Oscar's best song category sometimes feels like the field that gets no respect. Two years ago, only three songs were nominated, and the prior year much of the music recognized by the academy came from one film, Disney's "Enchanted." In 2010, a long-standing tradition was done away with, as the contenders for best song did not perform on the telecast.
But what feels like a lack of attention from the academy isn't reflected in the films themselves. The likes of Randy Newman, Christina Aguilera, Cher, Carrie Underwood and John Legend were among the many who lent their vocals and musical talents to films this year. Below is a small sampling of some of this year's contenders.
The Disney factor
Alan Menken is a veteran when it comes to delivering music to Disney films, but for "Tangled" he had to retrain himself. A snappy digital update of the classic princess fairy tale "Rapunzel," "Tangled" is a musical that isn't song-driven. That meant few long expository songs with grand landscapes and colorful characters.
"Marrying the contemporary tone of the book to a classic Disney fairy-tale score was a challenge," Menken says. "There was a tendency to want to put the kitchen sink in every song."
With eight Oscars to his name, including awards for "Beauty and the Beast" and "Aladdin," Menken is one of the company's most decorated musicians. "Tangled" shows off his more stripped-down side, as Menken turned to folk heroes of the likes of Joni Mitchell and Jackson Browne for opening number "When Will My Life Begin." "Tangled's" younger fans can be forgiven, though, for hearing more Taylor Swift than Mitchell in the peppy acoustic guitar number.
"I wrote five numbers for the opening scene," Menken says. "The one we used established a song reality, but it was compatible with the scene. It didn't carry the scene. On a gut level, '60s folk rock felt like a fresh, interesting place to go to."
The meditative one
A.R. Rahman can do celebratory. American audiences saw a glimpse of his talents with " Slumdog Millionaire's" "Jai Ho," a festive and rousing Bollywood number. Working with director Danny Boyle once more for "127 Hours," the Indian superstar was again called upon to marry song with a moment of triumph. Although his "If I Rise," a collaboration with English pop artist Dido, strikes a more meditative tone this time.
As a character on the verge of falling victim to the elements, James Franco's Aron Ralston summons a final burst of courage, turning recent memories of new acquaintances into dreams of better days to come. "Somebody was offering him something of a future," Rahman says. "That gave him a hope and the energy to liberate himself."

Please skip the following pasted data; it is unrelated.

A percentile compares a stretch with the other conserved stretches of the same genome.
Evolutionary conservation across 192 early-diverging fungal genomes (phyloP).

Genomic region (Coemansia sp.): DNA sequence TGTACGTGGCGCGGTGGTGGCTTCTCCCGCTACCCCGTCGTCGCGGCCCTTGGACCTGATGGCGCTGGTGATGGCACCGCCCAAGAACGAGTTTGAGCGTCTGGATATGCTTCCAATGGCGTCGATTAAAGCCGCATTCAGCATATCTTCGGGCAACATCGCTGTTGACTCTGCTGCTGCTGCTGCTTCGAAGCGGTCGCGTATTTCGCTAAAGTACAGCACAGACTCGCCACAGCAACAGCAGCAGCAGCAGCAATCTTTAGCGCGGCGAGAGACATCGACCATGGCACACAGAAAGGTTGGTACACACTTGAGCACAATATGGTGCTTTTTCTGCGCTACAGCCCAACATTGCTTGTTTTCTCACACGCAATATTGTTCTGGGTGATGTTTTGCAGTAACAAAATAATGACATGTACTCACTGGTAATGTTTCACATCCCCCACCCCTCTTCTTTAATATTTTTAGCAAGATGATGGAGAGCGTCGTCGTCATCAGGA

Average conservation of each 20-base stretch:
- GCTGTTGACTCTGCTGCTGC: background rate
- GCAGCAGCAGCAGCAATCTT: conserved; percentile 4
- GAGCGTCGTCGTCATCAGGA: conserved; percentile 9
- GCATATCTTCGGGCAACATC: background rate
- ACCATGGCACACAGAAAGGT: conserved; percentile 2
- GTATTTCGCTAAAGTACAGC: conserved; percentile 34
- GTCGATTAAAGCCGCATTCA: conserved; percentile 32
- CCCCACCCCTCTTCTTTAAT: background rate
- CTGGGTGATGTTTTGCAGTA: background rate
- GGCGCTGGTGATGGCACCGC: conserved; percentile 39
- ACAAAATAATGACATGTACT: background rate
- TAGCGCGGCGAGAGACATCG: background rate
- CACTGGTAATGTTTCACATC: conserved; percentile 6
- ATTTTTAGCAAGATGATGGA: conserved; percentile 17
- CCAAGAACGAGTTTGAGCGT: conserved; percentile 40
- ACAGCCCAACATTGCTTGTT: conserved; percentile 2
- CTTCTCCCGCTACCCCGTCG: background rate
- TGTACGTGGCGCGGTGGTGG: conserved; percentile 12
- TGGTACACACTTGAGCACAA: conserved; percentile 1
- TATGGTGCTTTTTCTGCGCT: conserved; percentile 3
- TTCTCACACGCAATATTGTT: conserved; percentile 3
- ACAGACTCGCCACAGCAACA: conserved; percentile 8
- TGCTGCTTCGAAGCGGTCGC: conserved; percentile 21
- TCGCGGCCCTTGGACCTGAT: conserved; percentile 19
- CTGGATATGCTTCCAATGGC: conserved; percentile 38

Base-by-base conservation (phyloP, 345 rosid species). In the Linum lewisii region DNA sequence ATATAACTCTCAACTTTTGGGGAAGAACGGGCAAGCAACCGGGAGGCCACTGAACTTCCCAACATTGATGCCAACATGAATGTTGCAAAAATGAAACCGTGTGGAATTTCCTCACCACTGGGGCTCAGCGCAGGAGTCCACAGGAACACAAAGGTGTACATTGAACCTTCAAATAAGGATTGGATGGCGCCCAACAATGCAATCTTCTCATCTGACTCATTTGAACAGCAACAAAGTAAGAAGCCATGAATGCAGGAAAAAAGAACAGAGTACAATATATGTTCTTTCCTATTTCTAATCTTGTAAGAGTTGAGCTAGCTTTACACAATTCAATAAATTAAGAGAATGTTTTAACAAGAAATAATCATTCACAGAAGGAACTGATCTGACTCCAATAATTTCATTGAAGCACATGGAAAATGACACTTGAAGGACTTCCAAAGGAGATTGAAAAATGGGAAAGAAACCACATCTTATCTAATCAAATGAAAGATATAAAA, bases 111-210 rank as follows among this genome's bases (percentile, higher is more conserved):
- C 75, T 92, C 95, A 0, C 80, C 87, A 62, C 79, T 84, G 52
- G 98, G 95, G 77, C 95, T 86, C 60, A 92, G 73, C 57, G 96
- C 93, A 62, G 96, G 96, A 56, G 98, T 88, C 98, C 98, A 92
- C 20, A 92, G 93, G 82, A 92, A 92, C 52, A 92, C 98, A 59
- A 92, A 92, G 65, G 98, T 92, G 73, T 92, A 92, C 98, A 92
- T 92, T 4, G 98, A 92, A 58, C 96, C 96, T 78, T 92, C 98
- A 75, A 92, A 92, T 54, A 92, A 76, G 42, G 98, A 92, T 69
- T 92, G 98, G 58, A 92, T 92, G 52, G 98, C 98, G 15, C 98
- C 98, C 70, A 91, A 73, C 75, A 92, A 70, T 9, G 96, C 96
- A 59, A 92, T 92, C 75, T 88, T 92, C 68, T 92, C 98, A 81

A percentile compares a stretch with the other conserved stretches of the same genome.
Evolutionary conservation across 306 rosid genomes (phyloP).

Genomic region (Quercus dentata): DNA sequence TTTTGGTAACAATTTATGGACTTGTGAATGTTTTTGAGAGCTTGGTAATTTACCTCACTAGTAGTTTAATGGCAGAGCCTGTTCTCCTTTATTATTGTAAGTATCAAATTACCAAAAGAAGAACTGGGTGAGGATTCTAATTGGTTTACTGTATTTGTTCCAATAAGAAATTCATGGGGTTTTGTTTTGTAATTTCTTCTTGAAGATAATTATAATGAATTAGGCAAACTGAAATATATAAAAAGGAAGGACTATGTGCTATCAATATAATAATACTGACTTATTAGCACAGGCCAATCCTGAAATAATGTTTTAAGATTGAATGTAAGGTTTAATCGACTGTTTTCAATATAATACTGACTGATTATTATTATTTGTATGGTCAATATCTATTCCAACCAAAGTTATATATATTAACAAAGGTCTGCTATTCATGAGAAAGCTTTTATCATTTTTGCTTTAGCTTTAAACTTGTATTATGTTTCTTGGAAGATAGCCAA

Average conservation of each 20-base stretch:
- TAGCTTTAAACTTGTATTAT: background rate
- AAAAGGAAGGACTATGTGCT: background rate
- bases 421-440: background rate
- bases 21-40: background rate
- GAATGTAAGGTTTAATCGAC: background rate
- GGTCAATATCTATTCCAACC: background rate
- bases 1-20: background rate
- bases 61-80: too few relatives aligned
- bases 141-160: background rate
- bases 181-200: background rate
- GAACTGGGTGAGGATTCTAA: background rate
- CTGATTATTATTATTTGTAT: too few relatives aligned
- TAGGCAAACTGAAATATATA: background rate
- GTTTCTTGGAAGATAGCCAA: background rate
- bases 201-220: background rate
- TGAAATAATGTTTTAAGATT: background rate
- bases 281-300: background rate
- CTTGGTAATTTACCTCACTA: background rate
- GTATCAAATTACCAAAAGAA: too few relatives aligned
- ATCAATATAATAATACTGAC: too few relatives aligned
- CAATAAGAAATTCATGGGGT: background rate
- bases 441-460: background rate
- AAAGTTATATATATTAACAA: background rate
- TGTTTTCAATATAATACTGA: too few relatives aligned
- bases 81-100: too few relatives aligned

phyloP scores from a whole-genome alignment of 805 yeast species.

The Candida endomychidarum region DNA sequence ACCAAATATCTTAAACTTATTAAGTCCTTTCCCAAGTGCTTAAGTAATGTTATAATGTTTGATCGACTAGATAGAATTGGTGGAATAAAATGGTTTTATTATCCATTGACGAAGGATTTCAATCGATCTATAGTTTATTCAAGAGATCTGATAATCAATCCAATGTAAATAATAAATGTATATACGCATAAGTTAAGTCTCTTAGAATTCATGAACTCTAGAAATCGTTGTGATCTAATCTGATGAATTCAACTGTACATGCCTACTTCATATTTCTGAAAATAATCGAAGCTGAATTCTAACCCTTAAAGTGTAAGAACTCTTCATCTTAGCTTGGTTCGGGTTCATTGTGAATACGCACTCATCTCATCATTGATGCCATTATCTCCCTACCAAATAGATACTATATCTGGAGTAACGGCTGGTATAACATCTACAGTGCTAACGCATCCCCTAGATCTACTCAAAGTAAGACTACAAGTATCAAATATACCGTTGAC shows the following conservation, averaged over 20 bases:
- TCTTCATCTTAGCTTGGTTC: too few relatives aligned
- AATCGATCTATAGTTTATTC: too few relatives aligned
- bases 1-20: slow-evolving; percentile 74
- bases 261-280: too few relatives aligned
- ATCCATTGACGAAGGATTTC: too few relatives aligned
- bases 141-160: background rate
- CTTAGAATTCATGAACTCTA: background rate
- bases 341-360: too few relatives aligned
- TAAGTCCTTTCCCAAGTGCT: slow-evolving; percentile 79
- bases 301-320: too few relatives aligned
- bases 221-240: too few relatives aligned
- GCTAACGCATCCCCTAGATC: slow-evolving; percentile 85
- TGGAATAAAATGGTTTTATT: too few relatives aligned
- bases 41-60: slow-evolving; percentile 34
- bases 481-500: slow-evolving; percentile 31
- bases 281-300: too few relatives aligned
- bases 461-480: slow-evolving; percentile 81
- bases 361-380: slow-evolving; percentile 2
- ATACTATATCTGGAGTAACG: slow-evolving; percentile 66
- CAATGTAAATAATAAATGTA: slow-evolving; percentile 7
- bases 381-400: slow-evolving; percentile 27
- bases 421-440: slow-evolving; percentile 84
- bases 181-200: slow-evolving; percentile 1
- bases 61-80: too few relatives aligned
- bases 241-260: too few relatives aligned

Light and ambient, "If I Rise" builds delicately, with Dido's soft voice lending an angelic presence. With layer upon layer of guitar, the song has a magical feel, as it's grounded in real instrumentation but not exactly organic, either.
Boyle, says Rahman, had one request.
"Danny said, 'I want your voice too,' so I had to put my voice on it," Rahman says. "I initially wanted it to be just Dido, but the main character is a male voice. It's a very simple tune, very innocent, very much from the heart."
If Davis Guggenheim's education documentary "Waiting for 'Superman'" didn't exist, R&B crooner John Legend likely would have created it. In the midst of recording "Wake Up!" with hip-hop act the Roots, a project that sees the artists re-interpreting civil rights era protest songs from the likes of Donny Hathaway and Bill Withers, among others, Legend wanted a documentary to accompany the album.
"The idea was to take all the artists that we covered from this album, 'Wake Up!,' and then go back to the cities where they grew up and the schools they went to," Legend says. "We wanted to see what state the schools were in at this point."
The artist's manager met with Guggenheim to see if he'd be interested in taking on such a film, discovering that Guggenheim already was working on a documentary that addressed issues facing today's public school system. Legend asked to participate.
Legend cut the prayer-like "Shine" after seeing a rough cut of the film. It's an unadorned ballad with an intricate piano arrangement, and it is topped with an impassioned vocal performance from Legend. By song's end, Legend has practically sung himself hoarse.
"You are weeping by the point the song comes on," Legend says. "It's right at the end, and it's somewhat hopeful, but it's melancholy. That was on purpose. I didn't want a rah-rah song. The chords are more optimistic, but the verses are more melancholy."
The country heartbreaker
There's a reason Gwyneth Paltrow promoted "Country Strong" by singing the title track at the Country Music Assn. Awards this November. Not only is it an uplifting, guitar-driven cut, it's one that doesn't contain any spoilers.